Friday, November 17, 2017

What Do Brown Boobies Have To Do With Island Foxes?

Have you heard that a seabird called the brown booby (Sula leucogaster) has recently been found nesting on Santa Barbara Island for the first time? 

brown booby beneath western gull; Santa Barbara Island, CA

If you did, you might not have connected this news to island foxes. Brown boobies have historically been residents of Baja and Mexican coastlines. They typically feed on fish species found in warmer waters and are considered a tropical and subtropical species. Channel Islands National Park reports that brown boobies have been gradually moving north since the 1990s. Their occurrence on the Channel Islands coincides with documentation of warmer ocean temperatures along California's coast. The fact that these southern birds are attempting to nest here for the first time is evidence of a healthy marine ecosystem, but also changing local climate. Similarly, our brown pelicans (Pelecanus occidentalis), which were previously only known to nest in California, have been ranging further north. They have attempted to nest along Washington's Columbia River and in the past few years have become summer regulars in southern British Columbia, Canada.

Strong-flying birds have the ability to relocate as temperatures change. Island foxes and the other terrestrial plants and animals of the Channel Islands do not have that option. They will have to adapt to changes in their environment to survive. There are some reports of island foxes breeding and having pups earlier on the southern Channel Islands then documented in the past. Lightening storms brought fire to Santa Cruz this summer and extended drought has challenged some island fox populations.

While the brown boobies are a native coastal species, they have only been occasional visitors to the Channel Islands in the past. Brown boobies are diving seabirds larger than our commonly seen western gull (Larus occidentalis). They are exciting to see, but will their northern movement have an impact on other native species? (video of brown boobies on Santa Barbara Island in 2015 via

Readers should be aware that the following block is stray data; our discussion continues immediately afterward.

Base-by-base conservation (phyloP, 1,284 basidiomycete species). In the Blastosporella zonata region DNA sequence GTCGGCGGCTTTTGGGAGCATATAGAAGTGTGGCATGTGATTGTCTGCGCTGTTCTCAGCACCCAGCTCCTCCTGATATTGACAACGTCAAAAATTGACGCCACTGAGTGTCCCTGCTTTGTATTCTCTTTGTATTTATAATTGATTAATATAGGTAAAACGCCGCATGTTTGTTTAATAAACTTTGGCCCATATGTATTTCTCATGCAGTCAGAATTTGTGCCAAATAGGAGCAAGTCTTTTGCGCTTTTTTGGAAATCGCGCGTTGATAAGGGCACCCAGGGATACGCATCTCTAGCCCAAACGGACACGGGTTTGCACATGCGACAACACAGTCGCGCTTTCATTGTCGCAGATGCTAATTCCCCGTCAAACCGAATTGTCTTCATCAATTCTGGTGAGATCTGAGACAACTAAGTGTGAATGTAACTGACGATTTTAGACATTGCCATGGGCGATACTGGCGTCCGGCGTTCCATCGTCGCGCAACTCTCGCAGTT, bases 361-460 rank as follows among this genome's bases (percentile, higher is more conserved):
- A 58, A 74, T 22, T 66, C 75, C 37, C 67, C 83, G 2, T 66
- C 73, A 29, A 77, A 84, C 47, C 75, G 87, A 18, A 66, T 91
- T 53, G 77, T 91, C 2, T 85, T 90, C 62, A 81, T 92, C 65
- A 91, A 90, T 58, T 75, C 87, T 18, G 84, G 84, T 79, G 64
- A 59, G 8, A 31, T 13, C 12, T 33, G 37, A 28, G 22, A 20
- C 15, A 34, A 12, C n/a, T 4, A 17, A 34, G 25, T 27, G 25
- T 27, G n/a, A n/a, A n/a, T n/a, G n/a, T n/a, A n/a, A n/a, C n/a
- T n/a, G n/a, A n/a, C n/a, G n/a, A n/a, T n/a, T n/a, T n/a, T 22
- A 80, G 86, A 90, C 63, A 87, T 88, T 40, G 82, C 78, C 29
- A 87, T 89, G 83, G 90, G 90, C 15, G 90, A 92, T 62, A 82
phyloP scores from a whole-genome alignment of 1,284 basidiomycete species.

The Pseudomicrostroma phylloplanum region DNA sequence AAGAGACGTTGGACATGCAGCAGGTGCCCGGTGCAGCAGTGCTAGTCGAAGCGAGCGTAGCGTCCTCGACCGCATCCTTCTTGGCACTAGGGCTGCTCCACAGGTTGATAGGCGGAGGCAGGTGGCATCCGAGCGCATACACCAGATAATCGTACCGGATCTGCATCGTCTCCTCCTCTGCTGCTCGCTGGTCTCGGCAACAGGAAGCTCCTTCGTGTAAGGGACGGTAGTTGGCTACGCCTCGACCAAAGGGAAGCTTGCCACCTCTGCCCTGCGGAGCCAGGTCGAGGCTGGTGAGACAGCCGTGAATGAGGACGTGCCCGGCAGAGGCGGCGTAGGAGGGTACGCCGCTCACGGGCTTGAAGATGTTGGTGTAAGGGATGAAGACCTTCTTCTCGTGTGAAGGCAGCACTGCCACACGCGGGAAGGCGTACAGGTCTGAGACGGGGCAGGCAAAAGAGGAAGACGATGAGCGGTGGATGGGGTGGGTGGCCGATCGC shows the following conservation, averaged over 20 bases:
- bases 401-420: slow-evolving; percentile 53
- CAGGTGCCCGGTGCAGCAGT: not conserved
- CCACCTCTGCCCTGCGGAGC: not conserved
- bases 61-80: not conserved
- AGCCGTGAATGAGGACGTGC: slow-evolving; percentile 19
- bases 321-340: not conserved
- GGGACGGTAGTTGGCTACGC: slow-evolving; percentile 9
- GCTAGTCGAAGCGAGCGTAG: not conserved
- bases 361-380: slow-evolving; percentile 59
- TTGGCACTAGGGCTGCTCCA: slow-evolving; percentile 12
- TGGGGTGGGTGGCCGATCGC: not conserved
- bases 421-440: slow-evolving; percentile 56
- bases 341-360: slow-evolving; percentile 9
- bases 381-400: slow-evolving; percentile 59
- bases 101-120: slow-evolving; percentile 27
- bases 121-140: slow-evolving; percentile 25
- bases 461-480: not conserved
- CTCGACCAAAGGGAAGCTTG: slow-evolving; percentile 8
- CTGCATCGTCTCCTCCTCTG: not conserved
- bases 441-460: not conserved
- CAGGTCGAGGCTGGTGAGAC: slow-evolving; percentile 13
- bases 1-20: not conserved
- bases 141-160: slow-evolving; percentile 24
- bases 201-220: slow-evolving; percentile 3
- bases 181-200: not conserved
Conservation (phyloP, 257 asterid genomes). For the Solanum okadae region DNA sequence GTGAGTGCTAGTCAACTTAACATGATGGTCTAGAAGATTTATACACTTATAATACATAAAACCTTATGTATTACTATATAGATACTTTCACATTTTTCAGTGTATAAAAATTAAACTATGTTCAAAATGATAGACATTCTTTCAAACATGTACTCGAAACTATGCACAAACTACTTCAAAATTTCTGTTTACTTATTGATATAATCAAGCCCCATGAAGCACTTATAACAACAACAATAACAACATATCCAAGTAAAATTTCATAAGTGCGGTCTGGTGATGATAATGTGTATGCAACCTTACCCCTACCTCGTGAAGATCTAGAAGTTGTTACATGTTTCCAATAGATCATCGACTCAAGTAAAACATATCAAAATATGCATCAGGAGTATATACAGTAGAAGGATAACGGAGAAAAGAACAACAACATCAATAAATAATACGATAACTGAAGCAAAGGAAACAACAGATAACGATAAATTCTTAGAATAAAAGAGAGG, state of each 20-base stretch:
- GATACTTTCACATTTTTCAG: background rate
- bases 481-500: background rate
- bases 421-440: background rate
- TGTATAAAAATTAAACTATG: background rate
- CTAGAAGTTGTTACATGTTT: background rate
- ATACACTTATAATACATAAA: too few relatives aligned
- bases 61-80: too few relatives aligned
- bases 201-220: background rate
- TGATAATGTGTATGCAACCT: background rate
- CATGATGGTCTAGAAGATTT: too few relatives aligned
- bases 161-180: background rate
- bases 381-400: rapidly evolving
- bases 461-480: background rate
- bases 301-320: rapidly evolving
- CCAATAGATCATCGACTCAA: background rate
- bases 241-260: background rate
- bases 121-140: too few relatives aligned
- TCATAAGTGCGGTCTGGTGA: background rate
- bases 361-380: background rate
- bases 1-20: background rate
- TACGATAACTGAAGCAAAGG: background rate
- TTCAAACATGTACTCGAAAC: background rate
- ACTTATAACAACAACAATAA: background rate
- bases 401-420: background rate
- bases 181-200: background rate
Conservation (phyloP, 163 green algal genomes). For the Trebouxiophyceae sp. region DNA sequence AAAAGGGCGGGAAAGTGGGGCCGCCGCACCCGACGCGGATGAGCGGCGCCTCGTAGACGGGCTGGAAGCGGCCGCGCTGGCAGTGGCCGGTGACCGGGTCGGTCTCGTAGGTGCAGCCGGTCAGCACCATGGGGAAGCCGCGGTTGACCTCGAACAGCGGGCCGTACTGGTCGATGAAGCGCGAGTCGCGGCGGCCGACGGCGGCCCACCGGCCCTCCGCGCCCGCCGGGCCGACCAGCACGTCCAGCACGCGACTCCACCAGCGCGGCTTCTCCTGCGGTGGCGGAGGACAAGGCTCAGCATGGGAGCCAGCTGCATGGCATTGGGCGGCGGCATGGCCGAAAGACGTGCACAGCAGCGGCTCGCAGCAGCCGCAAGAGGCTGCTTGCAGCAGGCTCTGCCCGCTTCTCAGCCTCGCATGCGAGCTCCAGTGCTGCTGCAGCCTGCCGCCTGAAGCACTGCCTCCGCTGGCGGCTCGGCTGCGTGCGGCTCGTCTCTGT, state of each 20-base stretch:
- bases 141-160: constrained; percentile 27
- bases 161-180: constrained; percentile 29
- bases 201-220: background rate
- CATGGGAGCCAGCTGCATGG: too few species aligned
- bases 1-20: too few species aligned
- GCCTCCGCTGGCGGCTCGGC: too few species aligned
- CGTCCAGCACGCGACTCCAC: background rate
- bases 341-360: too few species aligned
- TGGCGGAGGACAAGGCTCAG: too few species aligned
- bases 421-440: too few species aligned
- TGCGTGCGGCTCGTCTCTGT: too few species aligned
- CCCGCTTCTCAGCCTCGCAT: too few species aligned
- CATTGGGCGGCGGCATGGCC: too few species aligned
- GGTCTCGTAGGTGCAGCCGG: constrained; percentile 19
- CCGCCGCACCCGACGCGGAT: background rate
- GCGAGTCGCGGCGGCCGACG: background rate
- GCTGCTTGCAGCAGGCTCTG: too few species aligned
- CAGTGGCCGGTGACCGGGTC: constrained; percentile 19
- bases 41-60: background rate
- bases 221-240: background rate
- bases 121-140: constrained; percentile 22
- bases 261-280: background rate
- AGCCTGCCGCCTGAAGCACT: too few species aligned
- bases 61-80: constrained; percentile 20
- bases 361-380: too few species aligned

Are there other, small and less observable species, that are also relocating to the Channel Islands? Will climate roamers bring beneficial diversity or new parasites and disease? 

In this time of global change, monitoring island foxes and their island ecosystem is vital to the species' long-term survival.

Monday, November 06, 2017

Re-examining Island Fox Diet

What do island foxes eat?

Island fox scat with native fruit seeds
It is a common question and examining island fox scat (or poop) has provided some of the best answers. In 2009 a year-long study examined island fox scat over four seasons and across the six islands where they live. New Findings on Island Fox Diet.

The findings from this study, however, were done before multi-year drought impacted vegetation across California and on several islands. Have island foxes shifted their diet to other foods to make-up for the decreased availability of some plant foods or prey species?

Island fox scat with insect exoskeleton remnants
In 2009, island fox populations were recovering on four islands from near extinction and their population numbers were still relatively low. Most fox pairs could establish a territory in an area with abundant resources. Now that the populations have recovered, are island foxes eating a more diverse diet to meet their food needs? Are beetles and insects still the most frequently eaten prey? Have island foxes in marginal territories started to consume other food items? 

In addition to scat, whisker samples can provide evidence of what an island fox has eaten over several months. Whiskers are specialized hairs that grow over an extended amount of time. Trimming an inch or two off the end of a whisker, can provide researchers with information on what a specific individual fox has been eating. Isotopes laid down in the hair shaft document the kinds of proteins and plant matter consumed.

 While we don't think of island foxes eating marine animals, during a limited test study, one individual island fox was found to have isotope markers that signaled it was eating marine proteins, fish or crustaceans. Was this individual unusual?

Research on island fox diet is an on-going project. Biologists in the field counting island foxes on the northern islands were taking whisker samples this year.

Whether it is scat or whisker samples, it is time to add a new chapter to research on island fox diet.